Later vs. Latter

What is the difference?


Learning English is not always easy. One thing that often makes it hard is all of the pairs of words that look and sound so much alike, and sometimes have very similar meanings. One such pair of words that we will be looking at in this lesson is later and latter.

It is important to make sure you know which is which when trying to communicate in English. One word means the second of two things, while the other can be a way to say goodbye to someone. You wouldn't want to say goodbye and end a conversation without meaning to!

Later vs. Latter

Let's look at some examples to help you learn the distinction.

Click Here for Step-by-Step Rules, Stories and Exercises to Practice All English Tenses

Click Here for Step-by-Step Rules, Stories and Exercises to Practice All Tenses


Later

The first word to know is later, which is both an adverb and an adjective.

The most common definition of later means a time following or after a given time.Some time in the future, rather than a sooner identified time. Let's go over some examples to see how you can use later in a sentence.

Examples:

  1. I do not feel like cooking right now, so I will do it later. (I do not feel like cooking at the present time, so I will do it at a future time.)

    Cooking
  2. Later today there will be a soccer game on television and I want to see it. (At a future time today there will be a soccer game on television that I want to see.)

    Soccer game
  3. Chuck needs to schedule a later appointment because he is running late. (Chuck needs to schedule an appointment at a time in the future, because he is running late.)

    Running late
  4. Bill is giving Chris a ride home from work later on. (Bill is giving Chris a ride home from work at some point in the future.)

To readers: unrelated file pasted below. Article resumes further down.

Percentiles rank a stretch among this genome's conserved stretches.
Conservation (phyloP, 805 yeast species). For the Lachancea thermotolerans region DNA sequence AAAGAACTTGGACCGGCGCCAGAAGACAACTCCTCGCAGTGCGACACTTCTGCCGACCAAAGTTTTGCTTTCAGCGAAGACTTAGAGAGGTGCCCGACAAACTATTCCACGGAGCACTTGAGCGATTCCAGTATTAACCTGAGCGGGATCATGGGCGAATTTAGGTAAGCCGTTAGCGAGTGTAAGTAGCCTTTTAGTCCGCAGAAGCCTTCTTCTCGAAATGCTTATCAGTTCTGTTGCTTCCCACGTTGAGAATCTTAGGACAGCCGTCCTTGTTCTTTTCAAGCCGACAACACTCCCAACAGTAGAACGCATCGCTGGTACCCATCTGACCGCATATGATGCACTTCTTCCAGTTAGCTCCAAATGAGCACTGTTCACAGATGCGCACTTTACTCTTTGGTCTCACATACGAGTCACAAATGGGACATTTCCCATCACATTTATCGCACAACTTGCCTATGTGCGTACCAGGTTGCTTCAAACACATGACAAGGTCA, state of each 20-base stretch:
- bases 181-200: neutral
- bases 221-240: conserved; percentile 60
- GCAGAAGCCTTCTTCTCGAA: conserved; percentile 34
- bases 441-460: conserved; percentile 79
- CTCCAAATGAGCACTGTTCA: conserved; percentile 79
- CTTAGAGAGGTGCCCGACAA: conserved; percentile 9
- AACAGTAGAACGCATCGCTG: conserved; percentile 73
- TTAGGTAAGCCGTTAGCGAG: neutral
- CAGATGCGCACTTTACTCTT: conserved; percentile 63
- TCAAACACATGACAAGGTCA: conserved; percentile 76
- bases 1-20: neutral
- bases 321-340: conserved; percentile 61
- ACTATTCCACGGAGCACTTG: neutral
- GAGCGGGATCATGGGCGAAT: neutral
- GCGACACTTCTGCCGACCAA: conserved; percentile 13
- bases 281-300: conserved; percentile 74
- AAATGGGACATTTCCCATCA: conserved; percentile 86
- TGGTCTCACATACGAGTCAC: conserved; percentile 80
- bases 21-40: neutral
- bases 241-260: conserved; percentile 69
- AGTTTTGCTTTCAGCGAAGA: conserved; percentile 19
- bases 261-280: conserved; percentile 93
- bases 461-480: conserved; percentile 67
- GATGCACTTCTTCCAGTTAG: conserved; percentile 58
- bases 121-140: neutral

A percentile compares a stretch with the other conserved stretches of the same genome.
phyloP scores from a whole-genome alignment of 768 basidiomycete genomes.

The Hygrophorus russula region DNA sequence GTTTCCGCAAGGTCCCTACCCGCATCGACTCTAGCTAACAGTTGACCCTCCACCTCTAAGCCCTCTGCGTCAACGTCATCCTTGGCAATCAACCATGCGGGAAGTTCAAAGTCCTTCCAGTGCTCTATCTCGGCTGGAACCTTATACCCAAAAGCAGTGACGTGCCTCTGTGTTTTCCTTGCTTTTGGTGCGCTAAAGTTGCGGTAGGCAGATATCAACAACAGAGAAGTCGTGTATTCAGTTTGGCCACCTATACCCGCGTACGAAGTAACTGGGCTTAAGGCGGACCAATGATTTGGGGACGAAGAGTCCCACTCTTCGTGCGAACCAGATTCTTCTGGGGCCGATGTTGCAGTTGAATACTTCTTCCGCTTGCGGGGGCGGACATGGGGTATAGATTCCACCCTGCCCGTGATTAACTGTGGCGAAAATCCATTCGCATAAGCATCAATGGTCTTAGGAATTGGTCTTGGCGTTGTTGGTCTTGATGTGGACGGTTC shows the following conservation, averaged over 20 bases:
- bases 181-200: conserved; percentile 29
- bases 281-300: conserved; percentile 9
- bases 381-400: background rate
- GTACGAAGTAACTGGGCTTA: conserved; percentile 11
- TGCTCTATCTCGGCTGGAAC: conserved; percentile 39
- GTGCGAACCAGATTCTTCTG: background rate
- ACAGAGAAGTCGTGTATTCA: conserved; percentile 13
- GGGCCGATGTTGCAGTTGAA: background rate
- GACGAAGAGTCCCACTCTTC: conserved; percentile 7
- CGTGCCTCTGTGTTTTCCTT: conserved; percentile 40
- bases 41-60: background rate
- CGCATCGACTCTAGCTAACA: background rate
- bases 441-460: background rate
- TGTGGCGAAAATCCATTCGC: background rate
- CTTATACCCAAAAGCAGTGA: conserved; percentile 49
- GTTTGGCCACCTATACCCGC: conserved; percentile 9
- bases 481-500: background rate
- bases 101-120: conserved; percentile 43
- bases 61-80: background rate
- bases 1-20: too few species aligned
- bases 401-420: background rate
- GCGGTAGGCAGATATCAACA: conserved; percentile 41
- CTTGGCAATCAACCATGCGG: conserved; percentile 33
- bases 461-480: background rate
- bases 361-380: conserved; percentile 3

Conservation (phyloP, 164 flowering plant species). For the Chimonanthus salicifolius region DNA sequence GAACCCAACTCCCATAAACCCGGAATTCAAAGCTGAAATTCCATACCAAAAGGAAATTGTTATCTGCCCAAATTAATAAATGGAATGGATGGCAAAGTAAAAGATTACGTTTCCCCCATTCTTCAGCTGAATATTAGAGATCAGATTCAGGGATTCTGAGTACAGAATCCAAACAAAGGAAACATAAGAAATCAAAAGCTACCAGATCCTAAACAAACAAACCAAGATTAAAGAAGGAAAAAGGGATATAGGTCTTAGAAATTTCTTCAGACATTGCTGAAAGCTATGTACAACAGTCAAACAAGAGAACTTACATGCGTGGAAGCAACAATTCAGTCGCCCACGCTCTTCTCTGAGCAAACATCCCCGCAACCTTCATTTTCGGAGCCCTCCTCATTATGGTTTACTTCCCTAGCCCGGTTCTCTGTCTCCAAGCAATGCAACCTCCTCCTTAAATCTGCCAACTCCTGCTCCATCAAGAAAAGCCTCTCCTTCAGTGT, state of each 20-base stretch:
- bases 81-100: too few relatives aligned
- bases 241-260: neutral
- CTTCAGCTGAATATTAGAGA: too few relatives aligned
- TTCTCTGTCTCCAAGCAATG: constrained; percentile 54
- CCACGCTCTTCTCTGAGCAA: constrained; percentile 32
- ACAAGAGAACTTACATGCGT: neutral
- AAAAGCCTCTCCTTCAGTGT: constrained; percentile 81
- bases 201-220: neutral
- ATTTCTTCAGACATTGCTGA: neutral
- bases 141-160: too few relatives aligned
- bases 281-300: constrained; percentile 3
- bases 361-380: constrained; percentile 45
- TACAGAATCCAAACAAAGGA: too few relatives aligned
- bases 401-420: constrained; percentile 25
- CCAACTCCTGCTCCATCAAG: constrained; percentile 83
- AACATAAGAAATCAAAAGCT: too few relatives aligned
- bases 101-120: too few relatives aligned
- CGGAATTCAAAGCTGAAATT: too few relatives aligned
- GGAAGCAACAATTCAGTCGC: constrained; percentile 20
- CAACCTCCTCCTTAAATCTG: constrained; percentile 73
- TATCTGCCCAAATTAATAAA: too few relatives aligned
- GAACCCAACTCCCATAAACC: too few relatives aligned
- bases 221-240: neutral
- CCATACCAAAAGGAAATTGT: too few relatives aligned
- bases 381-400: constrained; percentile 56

Car
  5. Sooner or later, everyone catches a cold. (At some point in the near future or in the more distant future, everyone catches a cold.)

    Catch cold

Later can also be used informally as a way to say goodbye. Let's see some examples of this definition used in sentences.

Examples:

  1. I have to go now, but I will see you later. (I have to go now, goodbye.)

    Goodbye
  2. Benjamin says "later" to his friends as he walks out of the room. (Benjamin says goodbye to his friends as he walks out of the room.)

    Wave goodbye


Latter

The second word that we will go over in this lesson is latter, which is an adjective. There are two ways that you can use latter in a sentence.

The first meaning of latter is something that is closer to the end of something than to the beginning of it. Let's go over some examples of latter being used in this way.

Examples:

  1. The latter part of the movie was my favorite. (The part of the movie closer to the end was my favorite.)

    Watching a movie
  2. The Vietnam War occurred in the latter part of the 20th century. (The Vietnam war occurred closer to the end of the 20th century than to the beginning.)

    Soldiers
  3. It doesn't start to get cold until the latter hours of the day. (It doesn't start to get cold until the hours of the day closer to its end.)

    Getting cold

Another way that you can use the word latter is to identify the second in a list of two things. Now for a few examples of latter used in this way.

Examples:

  1. Between the two choices, I would rather have the latter than the former. (Between the two choices, I would rather have the second than the first.)

    Choices
  2. Ellen has a cat and a dog, but she prefers the latter because it is nicer. (Ellen has a cat and a dog, but she prefers the second of the two, the dog, because it is nicer.)

    Cat and dog
  3. Bill is angry with Ted, because the latter stole the former's hat. (Bill is angry with Ted, because Ted stole Bill's hat.)

    Hat thief


 
Collocations